As we draw to the end of the zeroes (sounds so much better than naughties surely?), this blog is counting down the ‘PR and the Social Web’ top ten wonders of the internet, brought to us over the last ten years. No place here for the likes of Amazon or Google which appeared in the nineties. So in reverse order….
Number 10: WordPress
‘Blogger’ would have been in the running if it had launched six months later but the original blogging platform was a product of the nineties, just. It is highly arguable that ‘WordPress’ is also the better bet. The templates look better and it feels more accessible and straightforward to use, though admittedly less popular (it sits at number 20 on Alexa.com with Blogger currently at number 6). Blogging platforms have been instrumental from redistributing publishing power from the few to the many. User generated content and web 2.0 apre products of the blogging revolution. The social web has WordPress at its heart.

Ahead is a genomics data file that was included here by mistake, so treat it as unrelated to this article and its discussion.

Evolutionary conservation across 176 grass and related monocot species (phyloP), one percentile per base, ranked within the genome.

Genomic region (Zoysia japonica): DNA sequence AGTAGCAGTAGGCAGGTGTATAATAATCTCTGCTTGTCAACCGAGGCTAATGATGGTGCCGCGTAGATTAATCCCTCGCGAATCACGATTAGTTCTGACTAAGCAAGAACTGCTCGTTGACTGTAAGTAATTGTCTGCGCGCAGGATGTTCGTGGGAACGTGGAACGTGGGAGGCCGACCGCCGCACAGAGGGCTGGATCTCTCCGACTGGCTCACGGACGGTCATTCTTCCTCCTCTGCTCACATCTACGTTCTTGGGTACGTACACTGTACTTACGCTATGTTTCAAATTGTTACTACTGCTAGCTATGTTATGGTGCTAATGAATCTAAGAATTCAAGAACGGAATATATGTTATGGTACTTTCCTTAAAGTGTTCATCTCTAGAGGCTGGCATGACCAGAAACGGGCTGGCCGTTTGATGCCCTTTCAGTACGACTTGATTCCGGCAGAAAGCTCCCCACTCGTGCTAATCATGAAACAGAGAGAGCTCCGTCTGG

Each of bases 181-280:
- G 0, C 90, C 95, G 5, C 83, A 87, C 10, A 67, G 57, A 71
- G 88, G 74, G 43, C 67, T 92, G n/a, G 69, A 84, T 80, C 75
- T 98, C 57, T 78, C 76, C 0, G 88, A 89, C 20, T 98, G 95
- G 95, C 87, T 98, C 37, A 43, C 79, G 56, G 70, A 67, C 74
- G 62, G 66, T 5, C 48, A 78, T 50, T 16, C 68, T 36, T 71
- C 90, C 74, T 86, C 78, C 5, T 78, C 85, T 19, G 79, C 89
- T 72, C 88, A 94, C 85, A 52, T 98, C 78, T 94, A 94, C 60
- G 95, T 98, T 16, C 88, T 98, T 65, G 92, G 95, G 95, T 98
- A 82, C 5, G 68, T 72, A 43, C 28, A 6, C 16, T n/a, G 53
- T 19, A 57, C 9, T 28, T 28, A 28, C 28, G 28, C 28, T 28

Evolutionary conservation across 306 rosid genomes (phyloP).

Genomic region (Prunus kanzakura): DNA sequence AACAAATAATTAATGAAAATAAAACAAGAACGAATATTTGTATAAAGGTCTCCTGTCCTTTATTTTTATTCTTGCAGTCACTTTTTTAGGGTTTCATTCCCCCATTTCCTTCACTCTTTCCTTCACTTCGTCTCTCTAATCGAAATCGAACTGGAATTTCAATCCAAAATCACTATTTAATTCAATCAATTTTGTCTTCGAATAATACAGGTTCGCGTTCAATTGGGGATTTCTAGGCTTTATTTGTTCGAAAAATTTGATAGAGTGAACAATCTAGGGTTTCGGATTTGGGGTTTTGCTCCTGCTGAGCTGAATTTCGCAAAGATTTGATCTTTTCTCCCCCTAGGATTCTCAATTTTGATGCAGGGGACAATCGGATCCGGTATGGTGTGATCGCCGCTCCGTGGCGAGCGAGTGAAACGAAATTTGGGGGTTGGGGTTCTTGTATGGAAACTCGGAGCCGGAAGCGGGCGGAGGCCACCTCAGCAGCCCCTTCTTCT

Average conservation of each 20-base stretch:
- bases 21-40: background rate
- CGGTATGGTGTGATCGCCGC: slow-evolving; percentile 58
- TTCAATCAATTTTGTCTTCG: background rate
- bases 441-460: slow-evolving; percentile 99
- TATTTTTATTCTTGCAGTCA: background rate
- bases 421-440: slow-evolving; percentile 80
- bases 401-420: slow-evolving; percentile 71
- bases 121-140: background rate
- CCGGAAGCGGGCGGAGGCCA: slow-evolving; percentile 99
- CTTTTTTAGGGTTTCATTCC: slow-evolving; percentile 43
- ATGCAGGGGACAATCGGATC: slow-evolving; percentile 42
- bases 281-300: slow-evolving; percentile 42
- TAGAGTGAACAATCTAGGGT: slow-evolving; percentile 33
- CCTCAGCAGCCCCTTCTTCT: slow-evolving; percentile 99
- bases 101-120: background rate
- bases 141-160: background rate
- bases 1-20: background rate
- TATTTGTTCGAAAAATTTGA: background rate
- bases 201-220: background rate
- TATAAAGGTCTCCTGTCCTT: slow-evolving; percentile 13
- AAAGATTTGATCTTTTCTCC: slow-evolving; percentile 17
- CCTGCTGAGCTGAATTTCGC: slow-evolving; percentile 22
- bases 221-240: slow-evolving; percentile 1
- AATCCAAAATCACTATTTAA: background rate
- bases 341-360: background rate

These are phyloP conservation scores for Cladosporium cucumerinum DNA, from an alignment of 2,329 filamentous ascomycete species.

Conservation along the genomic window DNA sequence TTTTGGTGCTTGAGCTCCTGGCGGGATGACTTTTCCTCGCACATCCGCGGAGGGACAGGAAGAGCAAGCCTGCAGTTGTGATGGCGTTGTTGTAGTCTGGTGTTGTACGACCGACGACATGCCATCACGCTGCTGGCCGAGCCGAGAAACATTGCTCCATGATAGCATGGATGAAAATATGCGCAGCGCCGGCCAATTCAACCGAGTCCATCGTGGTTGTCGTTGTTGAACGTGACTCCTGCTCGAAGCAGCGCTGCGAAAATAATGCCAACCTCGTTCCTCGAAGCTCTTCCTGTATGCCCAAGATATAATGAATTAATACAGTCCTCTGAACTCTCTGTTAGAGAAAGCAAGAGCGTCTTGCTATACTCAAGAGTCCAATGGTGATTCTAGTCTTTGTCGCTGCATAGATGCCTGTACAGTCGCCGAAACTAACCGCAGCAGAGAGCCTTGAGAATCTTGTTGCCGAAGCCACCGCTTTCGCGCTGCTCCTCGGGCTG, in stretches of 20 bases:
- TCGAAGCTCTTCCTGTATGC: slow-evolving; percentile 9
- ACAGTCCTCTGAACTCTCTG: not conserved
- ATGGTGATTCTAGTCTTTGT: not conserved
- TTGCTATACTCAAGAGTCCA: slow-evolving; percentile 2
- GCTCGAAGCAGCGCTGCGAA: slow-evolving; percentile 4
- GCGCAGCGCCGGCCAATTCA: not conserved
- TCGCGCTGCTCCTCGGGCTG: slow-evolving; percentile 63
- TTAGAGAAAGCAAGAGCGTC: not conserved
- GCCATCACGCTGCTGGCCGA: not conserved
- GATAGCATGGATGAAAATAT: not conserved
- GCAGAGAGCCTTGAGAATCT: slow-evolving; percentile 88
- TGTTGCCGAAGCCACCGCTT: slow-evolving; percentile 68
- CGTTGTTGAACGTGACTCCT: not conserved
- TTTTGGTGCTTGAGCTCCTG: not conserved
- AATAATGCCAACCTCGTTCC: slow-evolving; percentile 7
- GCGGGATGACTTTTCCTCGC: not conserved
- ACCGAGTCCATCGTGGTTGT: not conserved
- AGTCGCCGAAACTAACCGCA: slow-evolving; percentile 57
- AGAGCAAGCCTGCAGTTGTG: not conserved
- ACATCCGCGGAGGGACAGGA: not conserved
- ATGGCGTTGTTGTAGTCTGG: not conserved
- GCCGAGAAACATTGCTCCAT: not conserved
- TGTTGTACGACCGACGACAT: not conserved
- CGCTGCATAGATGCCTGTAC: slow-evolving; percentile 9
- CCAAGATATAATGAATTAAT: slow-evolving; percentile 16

It isn’t just the ‘have a go’ bloggers that use WordPress (this site is built with WordPress.com using a standard themed template), many major organisations use a wordpress platform because it is both robust and easy to work with. CNN, Techcrunch, The New York Times and Le Monde all use the WordPress platform as does Playstation and Ben & Jerry’s.
WordPress was launched in 2003 with less than twenty users it is now used on millions of sites and seen by tens of millions of people every day. WordPress is an Open Source project, which means there are people all over the world work on it and everything from the support documentation to the code itself, was created by and for the community. It also means it is free to use. As it says on the site Code is Poetry.